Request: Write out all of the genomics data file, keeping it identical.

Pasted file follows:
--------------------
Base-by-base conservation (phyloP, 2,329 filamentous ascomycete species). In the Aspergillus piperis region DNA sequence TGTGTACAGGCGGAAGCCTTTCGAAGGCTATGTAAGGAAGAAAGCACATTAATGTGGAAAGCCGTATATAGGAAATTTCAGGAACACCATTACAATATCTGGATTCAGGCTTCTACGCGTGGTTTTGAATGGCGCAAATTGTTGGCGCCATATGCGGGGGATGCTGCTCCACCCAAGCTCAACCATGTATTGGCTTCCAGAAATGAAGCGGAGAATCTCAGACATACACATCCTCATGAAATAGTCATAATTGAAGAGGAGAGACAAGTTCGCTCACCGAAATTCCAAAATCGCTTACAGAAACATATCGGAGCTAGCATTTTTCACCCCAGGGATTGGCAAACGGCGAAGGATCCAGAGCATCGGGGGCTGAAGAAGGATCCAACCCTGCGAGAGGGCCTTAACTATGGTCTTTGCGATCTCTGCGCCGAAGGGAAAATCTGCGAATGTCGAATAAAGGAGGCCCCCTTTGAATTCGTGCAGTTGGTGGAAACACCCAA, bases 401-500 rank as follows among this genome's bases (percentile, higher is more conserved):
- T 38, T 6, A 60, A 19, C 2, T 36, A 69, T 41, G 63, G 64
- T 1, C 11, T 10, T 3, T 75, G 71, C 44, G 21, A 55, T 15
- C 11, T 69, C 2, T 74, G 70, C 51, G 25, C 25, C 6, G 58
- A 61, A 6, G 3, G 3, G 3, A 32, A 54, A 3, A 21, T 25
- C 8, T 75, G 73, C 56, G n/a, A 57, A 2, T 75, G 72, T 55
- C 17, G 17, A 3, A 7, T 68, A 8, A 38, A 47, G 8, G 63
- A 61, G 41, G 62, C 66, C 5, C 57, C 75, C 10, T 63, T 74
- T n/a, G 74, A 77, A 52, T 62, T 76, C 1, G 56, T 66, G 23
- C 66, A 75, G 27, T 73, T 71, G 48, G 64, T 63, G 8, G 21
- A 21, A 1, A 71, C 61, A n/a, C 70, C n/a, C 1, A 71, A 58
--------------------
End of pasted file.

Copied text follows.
Base-by-base conservation (phyloP, 2,329 filamentous ascomycete species). In the Aspergillus piperis region DNA sequence TGTGTACAGGCGGAAGCCTTTCGAAGGCTATGTAAGGAAGAAAGCACATTAATGTGGAAAGCCGTATATAGGAAATTTCAGGAACACCATTACAATATCTGGATTCAGGCTTCTACGCGTGGTTTTGAATGGCGCAAATTGTTGGCGCCATATGCGGGGGATGCTGCTCCACCCAAGCTCAACCATGTATTGGCTTCCAGAAATGAAGCGGAGAATCTCAGACATACACATCCTCATGAAATAGTCATAATTGAAGAGGAGAGACAAGTTCGCTCACCGAAATTCCAAAATCGCTTACAGAAACATATCGGAGCTAGCATTTTTCACCCCAGGGATTGGCAAACGGCGAAGGATCCAGAGCATCGGGGGCTGAAGAAGGATCCAACCCTGCGAGAGGGCCTTAACTATGGTCTTTGCGATCTCTGCGCCGAAGGGAAAATCTGCGAATGTCGAATAAAGGAGGCCCCCTTTGAATTCGTGCAGTTGGTGGAAACACCCAA, bases 401-500 rank as follows among this genome's bases (percentile, higher is more conserved):
- T 38, T 6, A 60, A 19, C 2, T 36, A 69, T 41, G 63, G 64
- T 1, C 11, T 10, T 3, T 75, G 71, C 44, G 21, A 55, T 15
- C 11, T 69, C 2, T 74, G 70, C 51, G 25, C 25, C 6, G 58
- A 61, A 6, G 3, G 3, G 3, A 32, A 54, A 3, A 21, T 25
- C 8, T 75, G 73, C 56, G n/a, A 57, A 2, T 75, G 72, T 55
- C 17, G 17, A 3, A 7, T 68, A 8, A 38, A 47, G 8, G 63
- A 61, G 41, G 62, C 66, C 5, C 57, C 75, C 10, T 63, T 74
- T n/a, G 74, A 77, A 52, T 62, T 76, C 1, G 56, T 66, G 23
- C 66, A 75, G 27, T 73, T 71, G 48, G 64, T 63, G 8, G 21
- A 21, A 1, A 71, C 61, A n/a, C 70, C n/a, C 1, A 71, A 58